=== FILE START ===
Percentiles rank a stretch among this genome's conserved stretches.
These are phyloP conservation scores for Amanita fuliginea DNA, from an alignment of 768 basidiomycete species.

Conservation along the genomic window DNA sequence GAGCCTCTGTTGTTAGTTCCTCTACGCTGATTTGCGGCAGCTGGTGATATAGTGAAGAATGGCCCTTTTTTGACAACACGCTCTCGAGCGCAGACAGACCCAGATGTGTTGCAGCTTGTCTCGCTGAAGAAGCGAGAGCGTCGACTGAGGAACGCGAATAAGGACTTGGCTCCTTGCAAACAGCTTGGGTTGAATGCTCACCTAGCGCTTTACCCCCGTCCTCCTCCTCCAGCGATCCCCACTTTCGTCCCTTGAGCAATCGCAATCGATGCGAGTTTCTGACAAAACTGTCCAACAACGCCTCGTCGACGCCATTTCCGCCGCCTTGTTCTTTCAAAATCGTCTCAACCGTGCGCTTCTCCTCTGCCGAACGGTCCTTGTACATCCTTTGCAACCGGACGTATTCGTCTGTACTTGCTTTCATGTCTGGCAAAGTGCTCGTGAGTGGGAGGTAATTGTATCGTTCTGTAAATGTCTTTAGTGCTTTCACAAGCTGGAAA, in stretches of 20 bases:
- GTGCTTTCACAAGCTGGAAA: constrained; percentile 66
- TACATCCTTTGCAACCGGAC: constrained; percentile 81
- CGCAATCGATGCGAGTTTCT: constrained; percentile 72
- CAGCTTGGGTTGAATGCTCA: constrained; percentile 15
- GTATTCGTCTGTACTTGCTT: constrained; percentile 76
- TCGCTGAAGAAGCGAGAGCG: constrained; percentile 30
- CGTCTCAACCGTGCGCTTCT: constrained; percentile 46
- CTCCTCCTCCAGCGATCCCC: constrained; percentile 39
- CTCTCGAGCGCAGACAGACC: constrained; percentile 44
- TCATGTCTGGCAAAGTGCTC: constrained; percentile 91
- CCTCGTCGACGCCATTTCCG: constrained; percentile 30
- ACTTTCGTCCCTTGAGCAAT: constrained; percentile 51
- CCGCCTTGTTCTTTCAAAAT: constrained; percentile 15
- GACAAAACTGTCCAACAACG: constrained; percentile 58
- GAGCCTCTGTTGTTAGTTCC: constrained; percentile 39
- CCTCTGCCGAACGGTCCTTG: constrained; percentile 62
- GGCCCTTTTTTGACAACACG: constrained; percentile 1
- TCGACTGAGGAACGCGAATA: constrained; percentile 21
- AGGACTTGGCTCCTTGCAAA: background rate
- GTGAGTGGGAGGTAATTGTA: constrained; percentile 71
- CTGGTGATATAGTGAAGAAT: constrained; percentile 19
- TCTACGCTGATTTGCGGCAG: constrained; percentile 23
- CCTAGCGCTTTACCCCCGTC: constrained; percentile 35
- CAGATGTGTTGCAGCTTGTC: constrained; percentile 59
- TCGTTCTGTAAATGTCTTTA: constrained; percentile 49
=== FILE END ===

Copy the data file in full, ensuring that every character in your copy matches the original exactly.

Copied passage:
Percentiles rank a stretch among this genome's conserved stretches.
These are phyloP conservation scores for Amanita fuliginea DNA, from an alignment of 768 basidiomycete species.

Conservation along the genomic window DNA sequence GAGCCTCTGTTGTTAGTTCCTCTACGCTGATTTGCGGCAGCTGGTGATATAGTGAAGAATGGCCCTTTTTTGACAACACGCTCTCGAGCGCAGACAGACCCAGATGTGTTGCAGCTTGTCTCGCTGAAGAAGCGAGAGCGTCGACTGAGGAACGCGAATAAGGACTTGGCTCCTTGCAAACAGCTTGGGTTGAATGCTCACCTAGCGCTTTACCCCCGTCCTCCTCCTCCAGCGATCCCCACTTTCGTCCCTTGAGCAATCGCAATCGATGCGAGTTTCTGACAAAACTGTCCAACAACGCCTCGTCGACGCCATTTCCGCCGCCTTGTTCTTTCAAAATCGTCTCAACCGTGCGCTTCTCCTCTGCCGAACGGTCCTTGTACATCCTTTGCAACCGGACGTATTCGTCTGTACTTGCTTTCATGTCTGGCAAAGTGCTCGTGAGTGGGAGGTAATTGTATCGTTCTGTAAATGTCTTTAGTGCTTTCACAAGCTGGAAA, in stretches of 20 bases:
- GTGCTTTCACAAGCTGGAAA: constrained; percentile 66
- TACATCCTTTGCAACCGGAC: constrained; percentile 81
- CGCAATCGATGCGAGTTTCT: constrained; percentile 72
- CAGCTTGGGTTGAATGCTCA: constrained; percentile 15
- GTATTCGTCTGTACTTGCTT: constrained; percentile 76
- TCGCTGAAGAAGCGAGAGCG: constrained; percentile 30
- CGTCTCAACCGTGCGCTTCT: constrained; percentile 46
- CTCCTCCTCCAGCGATCCCC: constrained; percentile 39
- CTCTCGAGCGCAGACAGACC: constrained; percentile 44
- TCATGTCTGGCAAAGTGCTC: constrained; percentile 91
- CCTCGTCGACGCCATTTCCG: constrained; percentile 30
- ACTTTCGTCCCTTGAGCAAT: constrained; percentile 51
- CCGCCTTGTTCTTTCAAAAT: constrained; percentile 15
- GACAAAACTGTCCAACAACG: constrained; percentile 58
- GAGCCTCTGTTGTTAGTTCC: constrained; percentile 39
- CCTCTGCCGAACGGTCCTTG: constrained; percentile 62
- GGCCCTTTTTTGACAACACG: constrained; percentile 1
- TCGACTGAGGAACGCGAATA: constrained; percentile 21
- AGGACTTGGCTCCTTGCAAA: background rate
- GTGAGTGGGAGGTAATTGTA: constrained; percentile 71
- CTGGTGATATAGTGAAGAAT: constrained; percentile 19
- TCTACGCTGATTTGCGGCAG: constrained; percentile 23
- CCTAGCGCTTTACCCCCGTC: constrained; percentile 35
- CAGATGTGTTGCAGCTTGTC: constrained; percentile 59
- TCGTTCTGTAAATGTCTTTA: constrained; percentile 49